Shield, mid– to late 19th century
Northeastern Queensland, Australia
Wood, paint; H. 30 1/2 in. (77.5 cm)
The Michael C. Rockefeller Memorial Collection, Bequest of Nelson A. Rockefeller, 1979 (1979.206.1802)
Although much of Australia is arid, the continent also has dense tropical rainforests, which originally covered much of the eastern coast of the Cape York Peninsula in northern Queensland. In contrast to the more muted palette employed by many Aboriginal groups, rainforest peoples developed an artistic tradition characterized by the use of boldly patterned polychrome designs, which were applied to the surfaces of weapons and other objects. The tradition found its foremost expression in the large, brilliantly painted shields carried by initiated men. Until the late 1890s, such shields were an indispensable component of a warrior's fighting equipment.
Conflicts among the rainforest peoples primarily took the form of ritualized combat between individuals or groups for which large numbers of people often gathered, at times in association with initiation or other activities, to settle outstanding disputes. On these occasions, a man with a grievance against another individual would challenge him to a duel, the two parties resolving the issue through single combat.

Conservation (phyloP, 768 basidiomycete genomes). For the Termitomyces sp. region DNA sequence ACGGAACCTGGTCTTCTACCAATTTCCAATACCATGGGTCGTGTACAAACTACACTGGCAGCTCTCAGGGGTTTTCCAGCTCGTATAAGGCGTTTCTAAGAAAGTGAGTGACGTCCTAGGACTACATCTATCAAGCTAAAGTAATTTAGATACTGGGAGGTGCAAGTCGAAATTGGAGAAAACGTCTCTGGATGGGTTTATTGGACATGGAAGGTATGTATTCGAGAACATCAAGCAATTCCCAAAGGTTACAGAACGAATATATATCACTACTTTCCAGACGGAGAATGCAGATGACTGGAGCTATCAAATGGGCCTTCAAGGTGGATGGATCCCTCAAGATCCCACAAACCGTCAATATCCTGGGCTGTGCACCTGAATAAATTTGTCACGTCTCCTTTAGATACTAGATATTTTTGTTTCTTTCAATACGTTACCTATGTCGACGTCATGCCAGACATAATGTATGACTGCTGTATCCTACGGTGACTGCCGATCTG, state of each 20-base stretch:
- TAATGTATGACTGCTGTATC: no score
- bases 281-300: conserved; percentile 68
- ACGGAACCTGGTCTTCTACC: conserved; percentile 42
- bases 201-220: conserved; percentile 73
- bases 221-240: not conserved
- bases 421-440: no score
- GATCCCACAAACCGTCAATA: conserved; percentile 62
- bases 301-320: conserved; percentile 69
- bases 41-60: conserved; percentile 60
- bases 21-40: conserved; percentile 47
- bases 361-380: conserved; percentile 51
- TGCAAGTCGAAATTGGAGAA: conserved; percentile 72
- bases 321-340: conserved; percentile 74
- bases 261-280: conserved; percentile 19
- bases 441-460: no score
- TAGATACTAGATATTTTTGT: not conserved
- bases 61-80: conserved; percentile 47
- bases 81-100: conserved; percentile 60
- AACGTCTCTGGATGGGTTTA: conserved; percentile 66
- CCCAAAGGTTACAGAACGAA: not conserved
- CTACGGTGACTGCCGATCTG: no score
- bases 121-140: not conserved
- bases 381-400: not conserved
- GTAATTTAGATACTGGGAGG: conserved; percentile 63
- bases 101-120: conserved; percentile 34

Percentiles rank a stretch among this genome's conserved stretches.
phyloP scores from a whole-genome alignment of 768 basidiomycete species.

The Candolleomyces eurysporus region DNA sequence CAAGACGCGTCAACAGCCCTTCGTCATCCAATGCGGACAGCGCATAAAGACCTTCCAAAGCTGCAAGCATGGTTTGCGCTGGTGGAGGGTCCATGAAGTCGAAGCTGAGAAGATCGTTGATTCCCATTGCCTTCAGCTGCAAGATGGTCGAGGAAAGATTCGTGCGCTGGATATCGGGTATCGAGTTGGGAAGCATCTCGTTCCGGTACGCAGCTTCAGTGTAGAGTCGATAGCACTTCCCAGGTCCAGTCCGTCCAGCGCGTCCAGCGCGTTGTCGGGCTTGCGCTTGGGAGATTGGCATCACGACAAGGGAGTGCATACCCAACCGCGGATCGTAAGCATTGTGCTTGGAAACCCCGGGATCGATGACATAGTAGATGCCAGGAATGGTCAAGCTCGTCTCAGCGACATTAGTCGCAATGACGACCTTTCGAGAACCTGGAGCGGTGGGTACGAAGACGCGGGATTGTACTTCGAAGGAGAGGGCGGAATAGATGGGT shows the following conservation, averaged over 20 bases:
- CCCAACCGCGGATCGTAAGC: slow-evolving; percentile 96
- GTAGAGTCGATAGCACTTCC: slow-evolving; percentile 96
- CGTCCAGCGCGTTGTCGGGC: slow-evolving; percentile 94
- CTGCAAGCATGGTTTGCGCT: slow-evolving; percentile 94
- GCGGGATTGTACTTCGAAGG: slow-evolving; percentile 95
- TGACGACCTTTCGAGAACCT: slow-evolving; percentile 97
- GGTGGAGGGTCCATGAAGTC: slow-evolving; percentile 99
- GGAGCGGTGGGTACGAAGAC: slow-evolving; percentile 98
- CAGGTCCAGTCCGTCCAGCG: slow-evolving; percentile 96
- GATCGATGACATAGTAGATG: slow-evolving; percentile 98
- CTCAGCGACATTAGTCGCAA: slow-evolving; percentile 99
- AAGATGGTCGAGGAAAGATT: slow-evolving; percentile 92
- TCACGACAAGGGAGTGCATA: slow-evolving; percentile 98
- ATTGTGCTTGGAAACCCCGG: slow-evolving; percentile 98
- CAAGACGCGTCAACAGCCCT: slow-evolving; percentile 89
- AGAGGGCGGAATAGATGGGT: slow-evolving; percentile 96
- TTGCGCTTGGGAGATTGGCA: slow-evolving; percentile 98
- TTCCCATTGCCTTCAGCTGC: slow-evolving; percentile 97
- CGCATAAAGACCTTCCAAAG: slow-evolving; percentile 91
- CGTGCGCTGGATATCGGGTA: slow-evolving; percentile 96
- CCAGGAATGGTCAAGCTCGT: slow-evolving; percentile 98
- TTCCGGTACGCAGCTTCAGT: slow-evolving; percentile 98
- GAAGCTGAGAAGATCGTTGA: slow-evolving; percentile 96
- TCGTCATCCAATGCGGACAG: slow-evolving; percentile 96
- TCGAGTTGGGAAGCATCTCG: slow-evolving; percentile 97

The duels were fought with a distinctive pair of weapons: a long, bladelike hardwood club resembling a sword, which was brought down on the opponent like a sledgehammer, and the painted shield, which was used to absorb the force of the blows. During the fight, combatants stood facing each other and took turns striking, each landing a single blow on his opponent and then receiving one in return. The contest ended when one man grew exhausted and conceded or his shield was destroyed by his opponent, rendering him unable to continue. In less formalized fighting, the shields were also used to parry clubs or boomerangs thrown by the enemy and absorb the impact of spears.